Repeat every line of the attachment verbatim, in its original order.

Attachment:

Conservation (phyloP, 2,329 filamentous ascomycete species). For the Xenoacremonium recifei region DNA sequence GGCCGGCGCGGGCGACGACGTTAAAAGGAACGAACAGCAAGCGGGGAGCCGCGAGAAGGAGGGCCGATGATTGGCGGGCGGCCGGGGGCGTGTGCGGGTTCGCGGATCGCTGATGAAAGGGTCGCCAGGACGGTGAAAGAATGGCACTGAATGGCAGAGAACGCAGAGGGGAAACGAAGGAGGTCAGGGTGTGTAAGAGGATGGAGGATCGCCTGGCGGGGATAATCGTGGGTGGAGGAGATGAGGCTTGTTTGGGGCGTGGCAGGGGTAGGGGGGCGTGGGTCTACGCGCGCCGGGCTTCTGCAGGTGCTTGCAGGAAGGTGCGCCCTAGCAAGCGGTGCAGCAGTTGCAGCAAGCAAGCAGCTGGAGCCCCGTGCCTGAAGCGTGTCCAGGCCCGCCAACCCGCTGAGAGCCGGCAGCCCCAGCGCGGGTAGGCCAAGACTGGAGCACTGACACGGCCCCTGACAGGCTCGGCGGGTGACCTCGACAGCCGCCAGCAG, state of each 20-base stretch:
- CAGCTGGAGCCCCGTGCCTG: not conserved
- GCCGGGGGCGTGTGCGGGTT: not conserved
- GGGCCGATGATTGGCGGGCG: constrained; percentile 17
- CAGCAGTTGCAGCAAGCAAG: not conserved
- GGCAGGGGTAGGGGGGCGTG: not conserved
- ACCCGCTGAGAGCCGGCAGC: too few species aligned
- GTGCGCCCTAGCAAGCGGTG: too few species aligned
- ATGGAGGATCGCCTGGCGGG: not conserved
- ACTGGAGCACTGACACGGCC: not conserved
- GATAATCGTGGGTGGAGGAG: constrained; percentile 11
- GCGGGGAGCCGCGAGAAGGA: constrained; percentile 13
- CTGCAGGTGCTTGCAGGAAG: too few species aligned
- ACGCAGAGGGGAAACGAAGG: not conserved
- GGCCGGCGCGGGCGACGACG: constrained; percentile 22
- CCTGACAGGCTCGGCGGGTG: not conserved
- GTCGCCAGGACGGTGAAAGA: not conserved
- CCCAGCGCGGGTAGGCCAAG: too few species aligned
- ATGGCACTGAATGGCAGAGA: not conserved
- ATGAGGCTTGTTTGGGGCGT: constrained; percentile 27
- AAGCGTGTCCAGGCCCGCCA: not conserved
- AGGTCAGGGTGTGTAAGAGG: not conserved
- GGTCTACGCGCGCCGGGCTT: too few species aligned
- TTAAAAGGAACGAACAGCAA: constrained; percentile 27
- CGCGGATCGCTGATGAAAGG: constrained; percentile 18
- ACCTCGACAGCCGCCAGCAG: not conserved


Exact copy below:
Conservation (phyloP, 2,329 filamentous ascomycete species). For the Xenoacremonium recifei region DNA sequence GGCCGGCGCGGGCGACGACGTTAAAAGGAACGAACAGCAAGCGGGGAGCCGCGAGAAGGAGGGCCGATGATTGGCGGGCGGCCGGGGGCGTGTGCGGGTTCGCGGATCGCTGATGAAAGGGTCGCCAGGACGGTGAAAGAATGGCACTGAATGGCAGAGAACGCAGAGGGGAAACGAAGGAGGTCAGGGTGTGTAAGAGGATGGAGGATCGCCTGGCGGGGATAATCGTGGGTGGAGGAGATGAGGCTTGTTTGGGGCGTGGCAGGGGTAGGGGGGCGTGGGTCTACGCGCGCCGGGCTTCTGCAGGTGCTTGCAGGAAGGTGCGCCCTAGCAAGCGGTGCAGCAGTTGCAGCAAGCAAGCAGCTGGAGCCCCGTGCCTGAAGCGTGTCCAGGCCCGCCAACCCGCTGAGAGCCGGCAGCCCCAGCGCGGGTAGGCCAAGACTGGAGCACTGACACGGCCCCTGACAGGCTCGGCGGGTGACCTCGACAGCCGCCAGCAG, state of each 20-base stretch:
- CAGCTGGAGCCCCGTGCCTG: not conserved
- GCCGGGGGCGTGTGCGGGTT: not conserved
- GGGCCGATGATTGGCGGGCG: constrained; percentile 17
- CAGCAGTTGCAGCAAGCAAG: not conserved
- GGCAGGGGTAGGGGGGCGTG: not conserved
- ACCCGCTGAGAGCCGGCAGC: too few species aligned
- GTGCGCCCTAGCAAGCGGTG: too few species aligned
- ATGGAGGATCGCCTGGCGGG: not conserved
- ACTGGAGCACTGACACGGCC: not conserved
- GATAATCGTGGGTGGAGGAG: constrained; percentile 11
- GCGGGGAGCCGCGAGAAGGA: constrained; percentile 13
- CTGCAGGTGCTTGCAGGAAG: too few species aligned
- ACGCAGAGGGGAAACGAAGG: not conserved
- GGCCGGCGCGGGCGACGACG: constrained; percentile 22
- CCTGACAGGCTCGGCGGGTG: not conserved
- GTCGCCAGGACGGTGAAAGA: not conserved
- CCCAGCGCGGGTAGGCCAAG: too few species aligned
- ATGGCACTGAATGGCAGAGA: not conserved
- ATGAGGCTTGTTTGGGGCGT: constrained; percentile 27
- AAGCGTGTCCAGGCCCGCCA: not conserved
- AGGTCAGGGTGTGTAAGAGG: not conserved
- GGTCTACGCGCGCCGGGCTT: too few species aligned
- TTAAAAGGAACGAACAGCAA: constrained; percentile 27
- CGCGGATCGCTGATGAAAGG: constrained; percentile 18
- ACCTCGACAGCCGCCAGCAG: not conserved